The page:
Post-traumatic stress disorder (PTSD) is a mental health condition triggered by a traumatizing event. PTSD is chiefly characterized by hypervigilance, intrusive flashbacks, panic attacks, and withdrawal from social situations in the attempt to avoid anything that may trigger the nagging memories.
While PTSD may make you distance yourself from other people, especially your loved ones, tackling it alone can be overwhelming. The people in your life – your partner, friends, and family— can play an important role in your treatment. This is why mental health professionals highly encourage patients with PTSD to tell others about their condition.
If you are feeling shame or embarrassment, sharing it with others may seem counterintuitive, but in time, it will help you get better. Here’s why.
Why Bother Telling Others About Your Condition?
One great reason to share your PTSD diagnosis with others is for emotional support. The people in your life, provided they are not the source of your trauma, notice your symptoms and are also likely affected by them.
PTSD treatment highlights the importance of getting a strong support system. With greater emotional support, you are better able to overcome the challenges that come with the condition. You know the feeling of having the weight lifted off your shoulders after confiding in someone you trust? It’s similar to that. It is a cathartic release and gives you the assurance that there are people you can count on who do not only commiserate with your condition but who will do what is necessary to help you navigate it.
Whom Do You Tell?
Share your diagnosis with people whom you trust and who genuinely care about you making a recovery. To identify the people to share it with, consider these traits: compassionate, understanding, nonjudgmental, and trustworthy.
Do not throw a wrench in your recovery by sharing details with someone with toxic behavior. Identify those people you have a good relationship with or who are in inclined to help those around them in need. Your human resources manager at work may also want to know about your diagnosis to give you some considerations at work.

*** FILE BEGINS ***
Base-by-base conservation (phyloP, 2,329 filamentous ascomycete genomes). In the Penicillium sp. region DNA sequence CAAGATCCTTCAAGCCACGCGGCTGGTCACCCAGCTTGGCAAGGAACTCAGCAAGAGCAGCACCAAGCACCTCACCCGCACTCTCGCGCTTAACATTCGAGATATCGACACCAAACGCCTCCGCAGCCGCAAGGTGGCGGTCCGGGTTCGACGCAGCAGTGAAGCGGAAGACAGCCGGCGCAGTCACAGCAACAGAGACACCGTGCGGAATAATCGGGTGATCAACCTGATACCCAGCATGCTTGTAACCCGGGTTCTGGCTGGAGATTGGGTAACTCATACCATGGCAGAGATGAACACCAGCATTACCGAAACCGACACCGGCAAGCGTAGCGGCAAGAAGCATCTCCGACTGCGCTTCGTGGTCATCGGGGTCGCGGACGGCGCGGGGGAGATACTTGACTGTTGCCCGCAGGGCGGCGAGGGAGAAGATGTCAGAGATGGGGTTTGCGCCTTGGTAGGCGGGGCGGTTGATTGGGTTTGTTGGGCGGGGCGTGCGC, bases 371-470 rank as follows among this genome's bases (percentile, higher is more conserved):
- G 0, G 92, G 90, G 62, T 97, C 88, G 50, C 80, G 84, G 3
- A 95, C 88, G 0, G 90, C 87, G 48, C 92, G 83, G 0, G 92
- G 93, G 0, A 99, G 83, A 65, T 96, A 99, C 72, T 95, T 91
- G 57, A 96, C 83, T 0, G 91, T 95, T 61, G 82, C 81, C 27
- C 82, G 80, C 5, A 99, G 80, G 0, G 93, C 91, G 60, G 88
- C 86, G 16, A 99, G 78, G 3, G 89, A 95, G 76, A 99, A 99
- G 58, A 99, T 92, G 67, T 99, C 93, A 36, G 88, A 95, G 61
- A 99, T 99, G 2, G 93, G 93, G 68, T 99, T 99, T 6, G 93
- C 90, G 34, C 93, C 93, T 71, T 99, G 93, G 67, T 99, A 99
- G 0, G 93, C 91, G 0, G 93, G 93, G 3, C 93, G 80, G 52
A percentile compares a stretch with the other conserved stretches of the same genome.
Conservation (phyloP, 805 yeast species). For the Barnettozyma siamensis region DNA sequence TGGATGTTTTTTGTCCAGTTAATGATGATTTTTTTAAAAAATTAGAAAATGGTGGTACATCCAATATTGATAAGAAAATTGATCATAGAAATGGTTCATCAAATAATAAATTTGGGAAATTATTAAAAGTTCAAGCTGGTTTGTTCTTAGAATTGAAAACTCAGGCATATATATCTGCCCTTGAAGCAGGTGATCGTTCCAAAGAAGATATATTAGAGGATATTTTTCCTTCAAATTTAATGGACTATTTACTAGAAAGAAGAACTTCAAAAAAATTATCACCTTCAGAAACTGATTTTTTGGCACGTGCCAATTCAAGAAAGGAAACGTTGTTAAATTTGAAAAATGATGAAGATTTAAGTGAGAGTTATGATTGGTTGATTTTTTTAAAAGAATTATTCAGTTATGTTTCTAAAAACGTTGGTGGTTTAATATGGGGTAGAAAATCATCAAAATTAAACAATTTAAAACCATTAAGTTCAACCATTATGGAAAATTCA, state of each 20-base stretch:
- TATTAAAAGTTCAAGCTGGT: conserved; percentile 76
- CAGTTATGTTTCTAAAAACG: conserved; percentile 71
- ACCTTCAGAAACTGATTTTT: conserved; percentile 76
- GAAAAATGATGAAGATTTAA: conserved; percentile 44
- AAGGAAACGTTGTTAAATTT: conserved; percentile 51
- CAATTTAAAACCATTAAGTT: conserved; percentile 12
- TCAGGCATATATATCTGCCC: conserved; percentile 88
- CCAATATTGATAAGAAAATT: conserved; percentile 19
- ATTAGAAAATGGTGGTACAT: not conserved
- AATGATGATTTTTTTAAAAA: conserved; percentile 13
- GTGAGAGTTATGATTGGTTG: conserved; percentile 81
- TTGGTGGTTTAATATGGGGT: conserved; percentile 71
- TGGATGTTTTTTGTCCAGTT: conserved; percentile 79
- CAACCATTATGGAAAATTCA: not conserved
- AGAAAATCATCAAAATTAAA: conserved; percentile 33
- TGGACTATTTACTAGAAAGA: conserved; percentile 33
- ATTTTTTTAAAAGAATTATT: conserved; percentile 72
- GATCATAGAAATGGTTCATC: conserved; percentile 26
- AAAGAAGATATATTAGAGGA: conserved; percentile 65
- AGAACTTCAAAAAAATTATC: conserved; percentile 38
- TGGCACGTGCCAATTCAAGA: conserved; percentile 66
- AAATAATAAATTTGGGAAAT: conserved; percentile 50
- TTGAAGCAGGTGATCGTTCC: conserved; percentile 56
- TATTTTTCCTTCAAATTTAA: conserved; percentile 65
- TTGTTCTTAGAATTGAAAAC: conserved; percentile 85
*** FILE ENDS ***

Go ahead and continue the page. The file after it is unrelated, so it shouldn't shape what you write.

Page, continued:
If you barely have friends or family, you may be interested to join support groups (in-person or online). Social support has shown to be highly beneficial for people with PTSD. People with the same diagnosis as you have will be a wonderful base for you. You can reach out to them if you have questions about your condition or if you want to know whether your experiences have anything in common with theirs—without the fear of prejudice.
Whatever support you are getting from your group, you pay it forward to the new members who may also be groping along the dark passage of PTSD. This will give you a great sense of purpose and achievement that despite your condition, you are able to help others in the same boat as you are. This may also provide you with therapeutic benefits.
First-Rate PTSD Treatment in NY and Connecticut
At Psy-Visions, our board-certified mental health professional—Dr. Mark Stracks—is known not only for his expertise but also for his compassionate, reassuring approach. Apart from prescribing the standard medications, Dr. Stracks will likely recommend talk therapy, which will significantly help you regain a sense of control over your life. He may also suggest support groups where you can get some of the help that you need to live well.
To schedule a consultation with Dr. Stracks, call us at (718) 887-2918 or use our online appointment requeset form. We are proud to offer telepsychiatry visits to our patients seeking PTSD treatment in NY and Connecticut.